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Bwin.party Receives Belgian License
Bwin.party has received the go-ahead to offer legal sports betting and poker and casino games in Belgium under its bwin.be domain.
Players in Belgium will now have access to bwin's international player pool. An 11% gaming tax will be imposed on the site, but there are no restrictions on deposits or game offerings.
The A+ gaming license granted to bwin is the seventh for dot.be poker and casino games. Others holding Belgian A+ licenses are PokerStars, Unibet, Poker770, GoldenPalace.be, Win2day and Unibet.
Bwin's F1+ sports betting license is the eighth sports betting license granted by Belgium.
Operators wishing to obtain a Belgian gaming license must have a land-based presence in the country. Bwin's poker and casino licensee is Casino Kursaal Oostende NV, which is owned by Partouche Group subsidiary, Belcasinos.
Belgium's granting of bwin.party's license follows a long period of legal back and forth between the regulator and operator. Bwin had previously been blacklisted by Belgium, and was fined €75k by the Belgian Court for offering casino and poker games without a license.
Bwin, which denied any wrongdoing, filed a countersuit against the Belgian government that claimed Belgian regulations stood in violation of EU law. That suit was dismissed by the Belgian Court, prompting bwin.party to file a complaint with the European Commission. The EC sided with bwin on the grounds that Belgium's requirement to partner with a land-based casino appeared to be a restriction on trade under EU treaties.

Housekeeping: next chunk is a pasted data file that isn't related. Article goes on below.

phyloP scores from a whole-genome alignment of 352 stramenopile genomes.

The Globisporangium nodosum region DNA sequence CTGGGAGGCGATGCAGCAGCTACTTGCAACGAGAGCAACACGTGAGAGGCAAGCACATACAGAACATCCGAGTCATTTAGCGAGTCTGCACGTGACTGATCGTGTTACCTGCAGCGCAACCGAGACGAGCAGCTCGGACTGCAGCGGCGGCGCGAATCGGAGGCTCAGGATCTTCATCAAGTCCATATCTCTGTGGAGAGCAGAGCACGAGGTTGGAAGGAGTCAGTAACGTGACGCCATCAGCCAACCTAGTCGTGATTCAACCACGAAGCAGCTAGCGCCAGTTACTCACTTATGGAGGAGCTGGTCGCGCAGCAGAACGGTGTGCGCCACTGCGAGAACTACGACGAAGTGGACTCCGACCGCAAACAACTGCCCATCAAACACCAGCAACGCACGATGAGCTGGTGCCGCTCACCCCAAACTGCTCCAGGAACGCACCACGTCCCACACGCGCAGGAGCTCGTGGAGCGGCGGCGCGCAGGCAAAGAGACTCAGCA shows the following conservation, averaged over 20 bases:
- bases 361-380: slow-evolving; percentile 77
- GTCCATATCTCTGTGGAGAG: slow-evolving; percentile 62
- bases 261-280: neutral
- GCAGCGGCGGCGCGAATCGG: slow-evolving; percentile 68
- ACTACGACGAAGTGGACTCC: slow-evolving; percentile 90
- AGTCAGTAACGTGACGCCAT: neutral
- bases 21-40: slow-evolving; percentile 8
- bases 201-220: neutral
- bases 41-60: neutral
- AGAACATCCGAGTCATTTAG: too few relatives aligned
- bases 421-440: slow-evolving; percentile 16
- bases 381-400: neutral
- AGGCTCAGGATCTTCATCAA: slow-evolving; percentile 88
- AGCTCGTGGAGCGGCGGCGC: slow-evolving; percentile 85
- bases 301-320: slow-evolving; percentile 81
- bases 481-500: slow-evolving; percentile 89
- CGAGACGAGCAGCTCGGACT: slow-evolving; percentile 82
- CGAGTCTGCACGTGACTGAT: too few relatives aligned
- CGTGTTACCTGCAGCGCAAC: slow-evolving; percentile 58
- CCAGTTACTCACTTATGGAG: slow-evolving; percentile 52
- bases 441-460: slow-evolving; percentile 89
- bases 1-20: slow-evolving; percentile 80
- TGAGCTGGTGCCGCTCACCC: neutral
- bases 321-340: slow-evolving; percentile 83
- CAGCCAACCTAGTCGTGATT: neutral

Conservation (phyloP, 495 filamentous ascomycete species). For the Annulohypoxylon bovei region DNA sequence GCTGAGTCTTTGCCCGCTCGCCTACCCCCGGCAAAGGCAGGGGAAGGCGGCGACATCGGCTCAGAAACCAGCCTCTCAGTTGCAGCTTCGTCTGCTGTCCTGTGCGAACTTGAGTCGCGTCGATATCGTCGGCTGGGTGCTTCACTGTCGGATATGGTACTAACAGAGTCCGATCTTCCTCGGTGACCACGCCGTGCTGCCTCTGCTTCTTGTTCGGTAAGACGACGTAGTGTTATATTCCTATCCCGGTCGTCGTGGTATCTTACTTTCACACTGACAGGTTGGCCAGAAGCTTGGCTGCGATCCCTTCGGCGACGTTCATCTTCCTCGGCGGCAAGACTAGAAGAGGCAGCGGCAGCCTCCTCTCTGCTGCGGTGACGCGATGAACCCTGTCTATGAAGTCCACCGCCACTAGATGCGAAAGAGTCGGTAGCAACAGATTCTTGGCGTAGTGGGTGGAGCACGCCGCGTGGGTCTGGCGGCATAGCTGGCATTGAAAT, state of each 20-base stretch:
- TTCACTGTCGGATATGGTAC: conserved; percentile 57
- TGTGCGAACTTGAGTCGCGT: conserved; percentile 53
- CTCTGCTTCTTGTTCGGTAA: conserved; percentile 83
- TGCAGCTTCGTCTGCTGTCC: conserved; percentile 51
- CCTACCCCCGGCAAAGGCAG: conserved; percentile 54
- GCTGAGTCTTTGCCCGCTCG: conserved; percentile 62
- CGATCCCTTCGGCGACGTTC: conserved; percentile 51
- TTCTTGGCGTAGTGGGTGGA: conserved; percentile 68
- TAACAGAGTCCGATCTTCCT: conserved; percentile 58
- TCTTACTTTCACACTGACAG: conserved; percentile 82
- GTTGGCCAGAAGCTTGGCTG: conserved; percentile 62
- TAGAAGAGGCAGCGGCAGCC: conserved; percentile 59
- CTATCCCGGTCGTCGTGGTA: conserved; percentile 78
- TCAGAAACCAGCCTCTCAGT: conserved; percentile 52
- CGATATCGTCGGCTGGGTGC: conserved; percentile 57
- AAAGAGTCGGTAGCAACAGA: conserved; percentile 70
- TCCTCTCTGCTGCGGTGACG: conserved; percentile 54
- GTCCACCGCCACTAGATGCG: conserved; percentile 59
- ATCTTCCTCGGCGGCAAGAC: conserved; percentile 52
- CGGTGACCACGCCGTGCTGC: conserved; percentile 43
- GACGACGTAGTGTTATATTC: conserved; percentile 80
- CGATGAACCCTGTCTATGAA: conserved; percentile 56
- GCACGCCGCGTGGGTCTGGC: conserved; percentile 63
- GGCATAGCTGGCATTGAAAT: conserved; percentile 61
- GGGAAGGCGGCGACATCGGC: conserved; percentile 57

In November, bwin.party co-CEO Norbert Teufelberger was detained by Belgian authorities while attending the Responsible Gaming conference in Brussels. Gambling industry leaders came to Teufelberger's defense with a letter to the Financial Times complaining of harassment and “intimidation” by the Belgian government.
Now that bwin holds a Belgian license, the bickering may have reached its end.
According to a bwin.party spokesman, “What is happening in Belgium is part of [bwin's] gradual transition, as required by the BGC.”
But legal challenges to national regulatory regimes remain and are not likely to progress until the European Commission clarifies its Action Plan and takes a stand on alleged breaches of EU treaties.